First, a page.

If you do understand the implications why are you telling anyone it is OK to break the code (and the law)? It is simply asking for trouble n the long run, and possibly in the sort run if you get caught.
1) Bore the holes or attach the running board.
2) As a mater of fact (and code) a 1x running rboard prevents the most likely hazard to small gauge cables, using them as a closet rod.
And them being 2" higher up does this how?
It does do a great job of making it harder to just sheetrock over them, though.
Could someone elaborate more on running romex in attics. I remember hearing something about wiring that is a certain distance from the entrance hole if there are no steps to the attic. Do you always have to use running boards or bore through the joists? Or is there a certain distance from that hole where you can simply staple to the joists?
Where the cable is exposed in an accessible attic (i.e. a door) or within 6' of the scuttle if not otherwise accessible, the cable must be guarded when it crosses over floor joists by strips that are as tall (or taller) than the cable. The idea is if you lay something accross the joists you don't want to crush the cable.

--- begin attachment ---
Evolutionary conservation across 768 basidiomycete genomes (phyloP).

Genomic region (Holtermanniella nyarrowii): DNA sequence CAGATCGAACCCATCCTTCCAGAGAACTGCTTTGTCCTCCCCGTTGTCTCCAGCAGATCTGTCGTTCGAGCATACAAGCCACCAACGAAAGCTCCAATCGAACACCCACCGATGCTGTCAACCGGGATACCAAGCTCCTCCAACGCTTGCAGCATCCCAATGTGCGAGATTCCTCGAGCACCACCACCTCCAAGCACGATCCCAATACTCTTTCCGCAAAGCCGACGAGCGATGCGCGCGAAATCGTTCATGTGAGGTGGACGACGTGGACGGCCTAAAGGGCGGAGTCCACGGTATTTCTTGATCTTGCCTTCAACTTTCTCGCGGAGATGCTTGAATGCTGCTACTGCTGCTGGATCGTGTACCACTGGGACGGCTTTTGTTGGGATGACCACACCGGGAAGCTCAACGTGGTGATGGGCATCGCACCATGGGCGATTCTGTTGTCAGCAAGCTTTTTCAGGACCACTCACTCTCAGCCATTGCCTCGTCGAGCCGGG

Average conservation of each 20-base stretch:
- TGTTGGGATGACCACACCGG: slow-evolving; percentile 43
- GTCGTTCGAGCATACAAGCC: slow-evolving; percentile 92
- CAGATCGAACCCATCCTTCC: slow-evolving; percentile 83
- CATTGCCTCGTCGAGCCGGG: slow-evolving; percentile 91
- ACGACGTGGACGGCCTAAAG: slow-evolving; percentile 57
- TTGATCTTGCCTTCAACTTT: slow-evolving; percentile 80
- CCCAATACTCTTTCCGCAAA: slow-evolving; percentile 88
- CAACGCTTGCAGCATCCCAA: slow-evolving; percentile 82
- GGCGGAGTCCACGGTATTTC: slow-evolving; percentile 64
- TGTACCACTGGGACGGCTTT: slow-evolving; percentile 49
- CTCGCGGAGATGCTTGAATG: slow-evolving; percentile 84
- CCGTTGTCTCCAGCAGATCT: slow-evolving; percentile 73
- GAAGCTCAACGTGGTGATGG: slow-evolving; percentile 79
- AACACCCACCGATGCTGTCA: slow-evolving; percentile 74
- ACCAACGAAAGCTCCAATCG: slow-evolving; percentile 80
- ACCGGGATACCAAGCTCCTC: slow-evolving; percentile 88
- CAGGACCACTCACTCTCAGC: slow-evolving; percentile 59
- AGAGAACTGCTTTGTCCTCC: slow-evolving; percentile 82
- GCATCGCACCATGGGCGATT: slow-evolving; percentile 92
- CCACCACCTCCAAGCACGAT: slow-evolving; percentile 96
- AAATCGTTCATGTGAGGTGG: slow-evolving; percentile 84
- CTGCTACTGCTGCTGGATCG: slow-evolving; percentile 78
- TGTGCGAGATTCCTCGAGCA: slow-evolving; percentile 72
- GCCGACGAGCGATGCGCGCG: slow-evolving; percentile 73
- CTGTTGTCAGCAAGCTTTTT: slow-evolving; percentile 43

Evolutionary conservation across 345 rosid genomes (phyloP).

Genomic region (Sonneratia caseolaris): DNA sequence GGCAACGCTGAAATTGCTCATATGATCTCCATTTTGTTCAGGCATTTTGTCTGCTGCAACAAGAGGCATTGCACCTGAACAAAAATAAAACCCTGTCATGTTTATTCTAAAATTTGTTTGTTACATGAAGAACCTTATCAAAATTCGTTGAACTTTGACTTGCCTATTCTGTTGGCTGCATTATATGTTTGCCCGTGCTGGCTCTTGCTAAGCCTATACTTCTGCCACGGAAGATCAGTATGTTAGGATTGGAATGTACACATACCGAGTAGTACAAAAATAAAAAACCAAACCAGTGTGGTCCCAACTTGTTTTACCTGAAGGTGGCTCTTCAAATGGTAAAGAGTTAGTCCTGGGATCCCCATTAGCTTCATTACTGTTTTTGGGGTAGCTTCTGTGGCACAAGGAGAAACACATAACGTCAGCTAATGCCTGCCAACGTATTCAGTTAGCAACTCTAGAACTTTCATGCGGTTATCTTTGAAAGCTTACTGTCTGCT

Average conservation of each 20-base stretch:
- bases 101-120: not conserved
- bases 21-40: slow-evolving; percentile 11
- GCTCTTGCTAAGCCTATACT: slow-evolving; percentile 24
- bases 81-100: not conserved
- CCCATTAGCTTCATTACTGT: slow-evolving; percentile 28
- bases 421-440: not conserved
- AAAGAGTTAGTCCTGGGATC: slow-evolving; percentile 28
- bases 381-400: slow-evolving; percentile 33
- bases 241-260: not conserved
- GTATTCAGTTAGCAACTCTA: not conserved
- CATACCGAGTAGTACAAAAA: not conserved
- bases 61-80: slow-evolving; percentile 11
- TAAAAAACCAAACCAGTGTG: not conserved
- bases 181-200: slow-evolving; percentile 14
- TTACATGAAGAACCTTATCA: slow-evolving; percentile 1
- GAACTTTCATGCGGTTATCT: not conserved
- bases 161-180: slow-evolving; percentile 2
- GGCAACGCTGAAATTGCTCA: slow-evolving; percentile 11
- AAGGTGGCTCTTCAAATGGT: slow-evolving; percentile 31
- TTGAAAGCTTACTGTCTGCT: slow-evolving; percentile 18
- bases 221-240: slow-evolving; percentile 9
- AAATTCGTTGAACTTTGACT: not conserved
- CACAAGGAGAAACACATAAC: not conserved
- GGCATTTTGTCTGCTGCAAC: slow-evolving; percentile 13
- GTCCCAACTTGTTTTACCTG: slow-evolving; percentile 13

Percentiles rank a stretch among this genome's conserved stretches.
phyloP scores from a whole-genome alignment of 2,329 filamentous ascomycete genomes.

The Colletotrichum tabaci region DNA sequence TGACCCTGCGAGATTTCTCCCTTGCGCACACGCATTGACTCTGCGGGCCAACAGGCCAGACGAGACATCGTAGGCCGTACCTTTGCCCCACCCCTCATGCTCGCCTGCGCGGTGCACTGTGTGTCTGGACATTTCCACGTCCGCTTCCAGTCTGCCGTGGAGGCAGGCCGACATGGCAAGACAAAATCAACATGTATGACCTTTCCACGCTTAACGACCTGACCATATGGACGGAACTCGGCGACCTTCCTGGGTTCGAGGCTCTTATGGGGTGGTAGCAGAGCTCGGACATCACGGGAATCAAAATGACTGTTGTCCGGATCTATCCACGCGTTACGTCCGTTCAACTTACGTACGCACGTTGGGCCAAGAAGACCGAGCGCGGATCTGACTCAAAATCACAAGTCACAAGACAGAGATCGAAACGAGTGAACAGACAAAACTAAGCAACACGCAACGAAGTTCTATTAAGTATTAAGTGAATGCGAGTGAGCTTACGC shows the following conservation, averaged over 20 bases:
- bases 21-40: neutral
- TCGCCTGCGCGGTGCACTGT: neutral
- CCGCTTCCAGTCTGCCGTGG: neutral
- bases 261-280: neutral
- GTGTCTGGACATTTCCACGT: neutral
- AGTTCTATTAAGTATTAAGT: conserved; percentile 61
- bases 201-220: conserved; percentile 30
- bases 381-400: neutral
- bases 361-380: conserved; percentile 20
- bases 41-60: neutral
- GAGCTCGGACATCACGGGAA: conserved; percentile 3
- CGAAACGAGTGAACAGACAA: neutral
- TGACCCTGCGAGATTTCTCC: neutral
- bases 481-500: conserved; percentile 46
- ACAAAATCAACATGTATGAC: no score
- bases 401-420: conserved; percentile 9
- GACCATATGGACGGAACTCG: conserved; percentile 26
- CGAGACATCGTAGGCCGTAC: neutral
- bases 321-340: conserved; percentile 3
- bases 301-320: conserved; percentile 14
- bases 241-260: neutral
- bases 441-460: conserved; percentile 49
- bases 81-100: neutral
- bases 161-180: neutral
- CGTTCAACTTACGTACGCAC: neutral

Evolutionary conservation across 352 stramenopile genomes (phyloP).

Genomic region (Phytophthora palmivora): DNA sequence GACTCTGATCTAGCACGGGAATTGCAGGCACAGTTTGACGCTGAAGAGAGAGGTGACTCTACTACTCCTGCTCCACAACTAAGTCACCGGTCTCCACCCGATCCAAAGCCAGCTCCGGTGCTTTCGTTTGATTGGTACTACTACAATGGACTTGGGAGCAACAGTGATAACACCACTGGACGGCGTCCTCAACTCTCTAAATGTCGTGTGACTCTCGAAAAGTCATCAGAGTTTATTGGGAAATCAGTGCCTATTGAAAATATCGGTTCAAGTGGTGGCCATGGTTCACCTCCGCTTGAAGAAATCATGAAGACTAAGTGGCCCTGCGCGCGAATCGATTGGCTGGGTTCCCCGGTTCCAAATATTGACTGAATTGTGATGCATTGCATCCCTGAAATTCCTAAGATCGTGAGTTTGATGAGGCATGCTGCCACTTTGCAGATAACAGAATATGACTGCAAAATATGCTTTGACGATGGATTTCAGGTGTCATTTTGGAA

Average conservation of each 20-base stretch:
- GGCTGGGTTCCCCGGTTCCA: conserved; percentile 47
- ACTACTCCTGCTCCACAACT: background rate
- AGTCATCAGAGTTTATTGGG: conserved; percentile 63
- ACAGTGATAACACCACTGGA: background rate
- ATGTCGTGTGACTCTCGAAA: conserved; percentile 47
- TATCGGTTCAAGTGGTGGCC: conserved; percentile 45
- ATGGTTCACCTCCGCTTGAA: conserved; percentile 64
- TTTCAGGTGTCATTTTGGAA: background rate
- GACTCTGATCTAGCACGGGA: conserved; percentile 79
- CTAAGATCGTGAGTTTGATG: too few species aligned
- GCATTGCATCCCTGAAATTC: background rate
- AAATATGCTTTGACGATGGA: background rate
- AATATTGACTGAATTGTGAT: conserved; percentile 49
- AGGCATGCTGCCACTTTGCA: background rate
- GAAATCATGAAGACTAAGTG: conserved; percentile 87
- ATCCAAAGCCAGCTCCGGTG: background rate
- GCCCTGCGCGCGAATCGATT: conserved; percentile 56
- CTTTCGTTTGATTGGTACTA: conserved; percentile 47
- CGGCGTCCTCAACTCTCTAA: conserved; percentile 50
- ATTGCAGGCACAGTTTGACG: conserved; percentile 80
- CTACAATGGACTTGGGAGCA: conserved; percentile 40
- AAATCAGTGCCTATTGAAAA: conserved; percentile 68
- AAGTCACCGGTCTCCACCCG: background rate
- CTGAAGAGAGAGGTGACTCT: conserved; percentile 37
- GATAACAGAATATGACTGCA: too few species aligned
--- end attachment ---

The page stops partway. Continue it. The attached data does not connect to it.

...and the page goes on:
By the way the definition of accessible attic says "permanent stairs or ladder."
but you still can drill through the joists, correct?
which option is the better practice ... running boards or through the joist?
So once you are 6 feet away, does that mean you can staple to the joists?
Tiffer: for attics you either have to go through the joists or put strips AROUND them not running boards like the basement would have. The idea is not to allow things to sit on top of the wire directly where it crosses the joists.
Spencer: Stapled to the joists with no protection is fine more than 6 feet away from the opening.
The Ontario Electrical Safety Code permits cables on the lower face of basement or crawl space joists provided the cables are suitably protected; in attics, cables may be run on the upper face of joists or the lower faces of rafters without protection.
But when in Rome.....
Wherever, DIYs (and so-called pros) should remember that you never drill holes into engineered wood products unless it is approved by the building inspector or the piece is pre-drilled for that purpose from the manufacturer.